in

What Do Dogs See When They Watch TV?

At the end of the day or in rainy weather, not only do many people appreciate a certain program such as sports or series on the sofa, but also some dogs. But: do dogs really see certain images on TV?

What Do Dogs Recognize in Videos or TV Shows?

In contrast to us humans, dogs are not “eye animals”: They perceive the world primarily with their noses and ears. They may see less clearly and with less color, but their sense of sight is designed to recognize rapid movements. Read more about how dogs see the world in this post. For the common television, this means: Your four-legged friend only recognizes movements from a frame rate of 75 Hertz – this corresponds to 75 individual images per second – as flowing. The modern televisions mostly have 100 Hertz and more. If you have an older model at home, your four-legged friend will perceive videos as individual still images in quick succession. That doesn’t matter, because even modern televisions are pure background sound for most dogs. After all, neither smell nor noise is particularly interesting or realistic for the four-legged friend. What is much more important to the dog when watching TV is being with you! That’s why many four-legged friends enjoy watching TV together!

Some owners report that their animal companion reacts to the content of films or documentaries. In documentaries, the sight of a running rabbit can be exciting – especially for young or very playful dogs. In addition, some four-legged friends react intensely to the mood of their owners when watching TV. For example, they join in cheering by barking at football or become restless when a horror film is playing. Finally, the biped is nervously nibbling his fingernails. So it is better not to get too involved.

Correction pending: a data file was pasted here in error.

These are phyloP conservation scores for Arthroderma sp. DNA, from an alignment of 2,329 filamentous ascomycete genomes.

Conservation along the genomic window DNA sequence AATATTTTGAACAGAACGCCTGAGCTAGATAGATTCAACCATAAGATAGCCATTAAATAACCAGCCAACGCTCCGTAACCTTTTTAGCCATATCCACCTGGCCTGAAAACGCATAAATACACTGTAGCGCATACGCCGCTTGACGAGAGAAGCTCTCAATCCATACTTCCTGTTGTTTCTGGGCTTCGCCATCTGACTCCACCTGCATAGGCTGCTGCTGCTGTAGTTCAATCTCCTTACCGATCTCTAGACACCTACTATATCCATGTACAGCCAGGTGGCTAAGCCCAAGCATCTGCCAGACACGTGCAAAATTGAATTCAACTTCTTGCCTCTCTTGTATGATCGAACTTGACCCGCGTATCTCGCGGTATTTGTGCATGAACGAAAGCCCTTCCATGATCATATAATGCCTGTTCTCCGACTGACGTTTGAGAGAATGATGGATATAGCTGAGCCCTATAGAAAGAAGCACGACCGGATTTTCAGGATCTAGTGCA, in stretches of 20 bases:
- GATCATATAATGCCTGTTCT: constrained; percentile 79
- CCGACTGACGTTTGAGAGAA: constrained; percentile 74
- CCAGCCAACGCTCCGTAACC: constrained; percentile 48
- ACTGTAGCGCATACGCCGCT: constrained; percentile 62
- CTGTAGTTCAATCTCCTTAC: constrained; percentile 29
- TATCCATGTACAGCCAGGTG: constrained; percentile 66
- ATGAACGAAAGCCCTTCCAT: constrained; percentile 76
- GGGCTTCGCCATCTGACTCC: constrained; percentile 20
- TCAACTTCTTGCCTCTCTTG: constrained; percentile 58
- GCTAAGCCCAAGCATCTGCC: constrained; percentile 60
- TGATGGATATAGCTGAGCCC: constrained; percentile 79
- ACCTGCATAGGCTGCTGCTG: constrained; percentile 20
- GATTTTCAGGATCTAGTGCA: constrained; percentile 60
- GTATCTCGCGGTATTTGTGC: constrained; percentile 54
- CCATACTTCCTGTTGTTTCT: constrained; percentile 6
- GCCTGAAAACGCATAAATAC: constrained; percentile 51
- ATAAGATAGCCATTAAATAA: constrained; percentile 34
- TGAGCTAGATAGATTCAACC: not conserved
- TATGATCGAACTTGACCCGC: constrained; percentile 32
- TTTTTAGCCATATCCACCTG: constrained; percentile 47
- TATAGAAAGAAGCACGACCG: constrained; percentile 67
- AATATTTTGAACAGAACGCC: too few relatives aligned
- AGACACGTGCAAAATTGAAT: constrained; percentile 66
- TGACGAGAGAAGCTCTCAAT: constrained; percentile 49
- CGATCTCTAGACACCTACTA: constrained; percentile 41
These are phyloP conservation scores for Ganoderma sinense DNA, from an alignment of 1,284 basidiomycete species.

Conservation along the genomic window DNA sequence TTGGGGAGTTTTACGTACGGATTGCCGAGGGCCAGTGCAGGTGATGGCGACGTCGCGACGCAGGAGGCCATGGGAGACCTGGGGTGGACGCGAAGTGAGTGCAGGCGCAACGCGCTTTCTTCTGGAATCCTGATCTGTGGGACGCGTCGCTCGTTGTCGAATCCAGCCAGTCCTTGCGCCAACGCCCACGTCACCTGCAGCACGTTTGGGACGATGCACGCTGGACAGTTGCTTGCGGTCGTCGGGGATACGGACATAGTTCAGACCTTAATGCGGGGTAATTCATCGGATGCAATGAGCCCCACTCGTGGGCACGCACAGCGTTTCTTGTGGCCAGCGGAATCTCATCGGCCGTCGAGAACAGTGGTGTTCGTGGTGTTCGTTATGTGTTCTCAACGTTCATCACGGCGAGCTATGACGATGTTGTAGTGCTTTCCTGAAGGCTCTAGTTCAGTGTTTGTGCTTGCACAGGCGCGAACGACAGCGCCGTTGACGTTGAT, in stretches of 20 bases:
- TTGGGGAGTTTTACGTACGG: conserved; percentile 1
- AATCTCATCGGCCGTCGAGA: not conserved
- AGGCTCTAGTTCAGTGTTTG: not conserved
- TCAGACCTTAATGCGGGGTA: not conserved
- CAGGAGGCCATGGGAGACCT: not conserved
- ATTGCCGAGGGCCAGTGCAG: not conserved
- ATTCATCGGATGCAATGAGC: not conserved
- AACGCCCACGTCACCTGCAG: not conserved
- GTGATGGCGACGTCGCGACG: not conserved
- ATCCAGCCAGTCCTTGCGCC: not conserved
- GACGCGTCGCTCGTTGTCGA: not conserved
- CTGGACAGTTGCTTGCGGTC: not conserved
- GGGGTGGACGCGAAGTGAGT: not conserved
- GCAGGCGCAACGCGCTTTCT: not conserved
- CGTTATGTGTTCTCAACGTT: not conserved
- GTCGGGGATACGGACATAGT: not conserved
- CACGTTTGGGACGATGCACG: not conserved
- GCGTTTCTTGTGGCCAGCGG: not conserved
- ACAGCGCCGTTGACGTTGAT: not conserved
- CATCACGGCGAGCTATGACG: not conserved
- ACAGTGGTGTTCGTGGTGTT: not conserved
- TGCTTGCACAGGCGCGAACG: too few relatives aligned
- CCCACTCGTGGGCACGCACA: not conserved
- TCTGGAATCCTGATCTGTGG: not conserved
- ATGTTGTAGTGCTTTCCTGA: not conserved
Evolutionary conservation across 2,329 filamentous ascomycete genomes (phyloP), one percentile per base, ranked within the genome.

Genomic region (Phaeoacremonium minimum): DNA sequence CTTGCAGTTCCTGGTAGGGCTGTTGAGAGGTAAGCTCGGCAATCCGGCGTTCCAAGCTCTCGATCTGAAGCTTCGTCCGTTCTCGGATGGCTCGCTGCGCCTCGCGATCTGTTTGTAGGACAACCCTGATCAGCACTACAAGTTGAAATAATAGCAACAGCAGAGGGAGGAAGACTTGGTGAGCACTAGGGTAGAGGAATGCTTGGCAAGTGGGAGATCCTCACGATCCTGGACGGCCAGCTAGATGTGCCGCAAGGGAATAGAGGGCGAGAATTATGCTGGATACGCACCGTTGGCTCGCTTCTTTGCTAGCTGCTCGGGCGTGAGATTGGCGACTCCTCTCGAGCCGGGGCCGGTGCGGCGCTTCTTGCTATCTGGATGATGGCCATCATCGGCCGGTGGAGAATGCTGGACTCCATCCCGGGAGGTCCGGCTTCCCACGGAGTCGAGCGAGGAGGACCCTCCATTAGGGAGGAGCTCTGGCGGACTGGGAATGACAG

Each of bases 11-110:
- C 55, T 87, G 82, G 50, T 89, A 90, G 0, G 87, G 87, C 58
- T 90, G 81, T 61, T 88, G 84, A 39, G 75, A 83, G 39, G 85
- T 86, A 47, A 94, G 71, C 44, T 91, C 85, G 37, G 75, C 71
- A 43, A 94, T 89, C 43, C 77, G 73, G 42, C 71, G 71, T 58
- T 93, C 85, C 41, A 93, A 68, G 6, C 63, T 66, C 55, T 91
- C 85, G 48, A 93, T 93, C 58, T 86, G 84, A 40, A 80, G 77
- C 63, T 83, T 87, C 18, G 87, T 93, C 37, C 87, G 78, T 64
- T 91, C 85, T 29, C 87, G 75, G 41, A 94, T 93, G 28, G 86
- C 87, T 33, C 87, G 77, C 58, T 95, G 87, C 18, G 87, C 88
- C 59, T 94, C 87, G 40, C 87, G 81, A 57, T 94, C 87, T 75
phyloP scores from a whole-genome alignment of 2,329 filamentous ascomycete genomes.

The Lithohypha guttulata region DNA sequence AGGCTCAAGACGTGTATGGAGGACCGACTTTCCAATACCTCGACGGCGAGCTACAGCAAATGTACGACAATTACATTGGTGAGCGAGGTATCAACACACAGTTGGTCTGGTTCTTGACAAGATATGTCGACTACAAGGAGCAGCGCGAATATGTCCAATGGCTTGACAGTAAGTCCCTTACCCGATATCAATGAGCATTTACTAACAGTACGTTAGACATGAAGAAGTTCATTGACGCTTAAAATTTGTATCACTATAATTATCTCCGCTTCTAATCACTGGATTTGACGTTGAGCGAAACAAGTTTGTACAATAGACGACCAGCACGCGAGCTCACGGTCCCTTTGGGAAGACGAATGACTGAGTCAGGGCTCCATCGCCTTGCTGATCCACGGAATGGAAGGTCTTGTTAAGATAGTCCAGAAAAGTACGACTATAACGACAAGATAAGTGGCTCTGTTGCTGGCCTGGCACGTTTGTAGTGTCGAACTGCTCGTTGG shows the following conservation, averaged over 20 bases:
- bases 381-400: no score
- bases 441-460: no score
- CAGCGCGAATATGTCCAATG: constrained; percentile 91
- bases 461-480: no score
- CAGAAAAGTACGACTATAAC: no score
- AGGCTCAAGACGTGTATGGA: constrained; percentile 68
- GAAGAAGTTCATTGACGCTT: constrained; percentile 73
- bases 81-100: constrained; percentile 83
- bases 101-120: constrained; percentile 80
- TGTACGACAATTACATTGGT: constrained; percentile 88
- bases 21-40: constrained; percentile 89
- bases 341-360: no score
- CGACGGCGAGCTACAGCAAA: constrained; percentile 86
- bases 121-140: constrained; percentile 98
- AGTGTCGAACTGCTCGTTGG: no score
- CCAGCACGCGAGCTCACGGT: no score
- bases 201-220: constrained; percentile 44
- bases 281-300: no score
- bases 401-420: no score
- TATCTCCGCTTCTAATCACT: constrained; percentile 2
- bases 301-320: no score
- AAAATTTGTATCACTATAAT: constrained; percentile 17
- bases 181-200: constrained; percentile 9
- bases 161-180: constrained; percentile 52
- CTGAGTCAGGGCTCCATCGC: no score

Tip: Use small breaks for relaxing dog scratching or a trick or two including extensive praise.

What Do Dogs Like to Watch Most on TV?

Although dogs are typically not avid TV viewers, they even have dedicated dog channels like Dog TV. Dog TV was founded in California in 2012 and aims to keep dogs bored while their two-legged friends are away. The makers are firmly convinced that they know what dogs like to see best: conspecifics or moving balls, while soothing music is playing in the background. The programs are tailored to the limited color perception of dogs and their taste in music. Check out some of Dog TV’s YouTube videos for a taste. The comments reveal: Many people also seem to like to relax with the dog videos. In Germany, the offer was available for a few years via Telekom Entertain; it is currently available via a paid account on the broadcaster’s website. But dogs that are well utilized can certainly do without this special TV entertainment.

Leave a Reply

Avatar

Your email address will not be published.